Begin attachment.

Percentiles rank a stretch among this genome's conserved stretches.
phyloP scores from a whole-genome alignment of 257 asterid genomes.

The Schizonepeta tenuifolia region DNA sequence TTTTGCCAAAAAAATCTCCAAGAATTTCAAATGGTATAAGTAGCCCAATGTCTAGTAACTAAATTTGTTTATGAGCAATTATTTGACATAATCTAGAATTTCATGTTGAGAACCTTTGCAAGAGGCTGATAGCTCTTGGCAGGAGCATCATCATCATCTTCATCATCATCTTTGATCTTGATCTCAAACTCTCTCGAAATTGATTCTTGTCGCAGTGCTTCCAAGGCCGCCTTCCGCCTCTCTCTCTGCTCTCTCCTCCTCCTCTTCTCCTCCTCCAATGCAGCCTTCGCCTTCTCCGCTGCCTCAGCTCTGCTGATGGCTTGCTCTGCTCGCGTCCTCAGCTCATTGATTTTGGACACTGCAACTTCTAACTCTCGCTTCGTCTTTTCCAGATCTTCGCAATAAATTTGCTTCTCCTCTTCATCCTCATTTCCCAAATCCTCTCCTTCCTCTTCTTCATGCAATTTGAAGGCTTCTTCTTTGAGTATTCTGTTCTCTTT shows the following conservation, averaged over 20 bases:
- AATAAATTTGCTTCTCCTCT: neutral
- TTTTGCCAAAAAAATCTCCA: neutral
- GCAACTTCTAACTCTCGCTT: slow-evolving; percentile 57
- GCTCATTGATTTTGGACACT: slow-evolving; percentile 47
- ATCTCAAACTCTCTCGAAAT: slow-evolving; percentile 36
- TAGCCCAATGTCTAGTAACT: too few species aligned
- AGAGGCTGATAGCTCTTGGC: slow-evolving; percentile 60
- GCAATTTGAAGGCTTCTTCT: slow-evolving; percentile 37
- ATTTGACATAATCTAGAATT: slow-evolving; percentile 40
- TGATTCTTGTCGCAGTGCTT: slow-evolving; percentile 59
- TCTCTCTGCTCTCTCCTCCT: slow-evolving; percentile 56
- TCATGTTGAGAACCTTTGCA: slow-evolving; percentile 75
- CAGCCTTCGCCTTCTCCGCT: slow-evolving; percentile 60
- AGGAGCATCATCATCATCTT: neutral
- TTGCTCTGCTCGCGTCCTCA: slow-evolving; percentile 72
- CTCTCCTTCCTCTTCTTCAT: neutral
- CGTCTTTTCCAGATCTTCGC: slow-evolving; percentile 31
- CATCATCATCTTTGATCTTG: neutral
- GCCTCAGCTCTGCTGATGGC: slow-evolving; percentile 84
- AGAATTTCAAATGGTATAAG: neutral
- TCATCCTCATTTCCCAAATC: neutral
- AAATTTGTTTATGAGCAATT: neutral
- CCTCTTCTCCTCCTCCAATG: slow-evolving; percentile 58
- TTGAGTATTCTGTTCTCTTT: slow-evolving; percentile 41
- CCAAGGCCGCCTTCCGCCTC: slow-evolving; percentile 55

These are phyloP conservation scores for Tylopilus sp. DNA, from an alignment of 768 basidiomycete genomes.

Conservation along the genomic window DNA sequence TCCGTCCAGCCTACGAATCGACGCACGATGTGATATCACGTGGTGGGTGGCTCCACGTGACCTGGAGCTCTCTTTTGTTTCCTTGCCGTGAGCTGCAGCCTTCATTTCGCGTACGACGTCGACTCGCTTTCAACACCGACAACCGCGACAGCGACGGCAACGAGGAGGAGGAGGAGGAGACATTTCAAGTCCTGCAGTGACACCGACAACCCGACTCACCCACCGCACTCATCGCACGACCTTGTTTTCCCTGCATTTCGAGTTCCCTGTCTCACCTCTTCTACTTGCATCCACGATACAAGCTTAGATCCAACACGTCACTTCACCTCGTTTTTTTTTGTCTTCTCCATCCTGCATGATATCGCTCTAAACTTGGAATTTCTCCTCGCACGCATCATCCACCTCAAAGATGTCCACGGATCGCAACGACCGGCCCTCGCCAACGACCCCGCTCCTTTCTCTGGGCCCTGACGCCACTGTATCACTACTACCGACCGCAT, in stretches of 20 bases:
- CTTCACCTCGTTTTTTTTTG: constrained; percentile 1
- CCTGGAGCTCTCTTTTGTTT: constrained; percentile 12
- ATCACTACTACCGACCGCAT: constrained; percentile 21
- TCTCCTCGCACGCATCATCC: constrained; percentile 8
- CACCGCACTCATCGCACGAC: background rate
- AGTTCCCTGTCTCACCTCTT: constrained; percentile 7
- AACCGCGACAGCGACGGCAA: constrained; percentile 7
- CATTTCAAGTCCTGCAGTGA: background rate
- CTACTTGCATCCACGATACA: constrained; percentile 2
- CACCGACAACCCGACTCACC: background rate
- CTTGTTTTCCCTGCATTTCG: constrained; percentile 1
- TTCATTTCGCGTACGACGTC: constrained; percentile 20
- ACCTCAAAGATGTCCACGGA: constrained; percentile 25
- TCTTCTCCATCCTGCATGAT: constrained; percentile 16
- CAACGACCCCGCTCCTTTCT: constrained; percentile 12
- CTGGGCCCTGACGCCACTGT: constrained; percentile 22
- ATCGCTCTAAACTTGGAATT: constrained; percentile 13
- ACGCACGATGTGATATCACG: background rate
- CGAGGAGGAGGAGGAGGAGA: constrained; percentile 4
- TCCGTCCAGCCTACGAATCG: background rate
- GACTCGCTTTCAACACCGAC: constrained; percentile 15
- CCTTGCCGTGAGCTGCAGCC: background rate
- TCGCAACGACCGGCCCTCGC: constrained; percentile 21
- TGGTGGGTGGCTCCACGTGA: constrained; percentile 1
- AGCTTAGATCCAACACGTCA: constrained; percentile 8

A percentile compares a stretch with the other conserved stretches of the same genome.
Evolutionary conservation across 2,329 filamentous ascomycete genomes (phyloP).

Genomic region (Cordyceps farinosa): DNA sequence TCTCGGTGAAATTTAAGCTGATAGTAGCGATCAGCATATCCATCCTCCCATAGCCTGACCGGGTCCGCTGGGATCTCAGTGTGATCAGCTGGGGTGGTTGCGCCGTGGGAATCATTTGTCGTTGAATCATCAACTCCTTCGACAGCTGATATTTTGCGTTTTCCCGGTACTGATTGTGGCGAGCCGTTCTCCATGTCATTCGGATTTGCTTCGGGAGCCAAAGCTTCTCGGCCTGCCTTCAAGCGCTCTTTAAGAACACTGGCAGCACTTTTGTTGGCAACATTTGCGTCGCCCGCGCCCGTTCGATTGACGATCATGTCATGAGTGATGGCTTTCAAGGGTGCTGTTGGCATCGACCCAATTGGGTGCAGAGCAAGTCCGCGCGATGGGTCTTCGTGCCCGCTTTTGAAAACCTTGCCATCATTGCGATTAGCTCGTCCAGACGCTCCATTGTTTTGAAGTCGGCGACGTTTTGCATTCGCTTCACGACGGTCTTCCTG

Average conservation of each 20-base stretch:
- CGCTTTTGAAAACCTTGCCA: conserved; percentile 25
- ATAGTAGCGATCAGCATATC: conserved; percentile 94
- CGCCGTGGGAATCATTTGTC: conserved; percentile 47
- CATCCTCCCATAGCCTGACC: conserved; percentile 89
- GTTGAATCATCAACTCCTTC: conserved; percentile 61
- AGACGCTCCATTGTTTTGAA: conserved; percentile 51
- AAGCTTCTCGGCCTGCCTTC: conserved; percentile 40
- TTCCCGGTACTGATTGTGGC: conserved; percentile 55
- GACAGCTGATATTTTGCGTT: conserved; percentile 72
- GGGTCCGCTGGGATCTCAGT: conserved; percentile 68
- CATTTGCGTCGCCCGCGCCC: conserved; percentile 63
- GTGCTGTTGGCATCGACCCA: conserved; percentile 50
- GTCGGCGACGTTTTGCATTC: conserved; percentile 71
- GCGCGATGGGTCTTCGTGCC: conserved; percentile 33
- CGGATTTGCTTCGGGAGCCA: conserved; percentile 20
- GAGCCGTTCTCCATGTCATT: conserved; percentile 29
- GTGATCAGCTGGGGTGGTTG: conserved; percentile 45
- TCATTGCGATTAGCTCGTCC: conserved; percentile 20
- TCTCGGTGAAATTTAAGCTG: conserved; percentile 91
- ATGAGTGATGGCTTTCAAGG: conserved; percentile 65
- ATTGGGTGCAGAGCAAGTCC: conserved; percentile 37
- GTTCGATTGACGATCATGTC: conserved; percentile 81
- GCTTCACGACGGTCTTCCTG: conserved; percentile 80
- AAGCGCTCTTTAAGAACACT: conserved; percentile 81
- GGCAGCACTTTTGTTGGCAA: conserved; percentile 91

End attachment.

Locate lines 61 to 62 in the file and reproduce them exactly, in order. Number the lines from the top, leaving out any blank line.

- ATAGTAGCGATCAGCATATC: conserved; percentile 94
- CGCCGTGGGAATCATTTGTC: conserved; percentile 47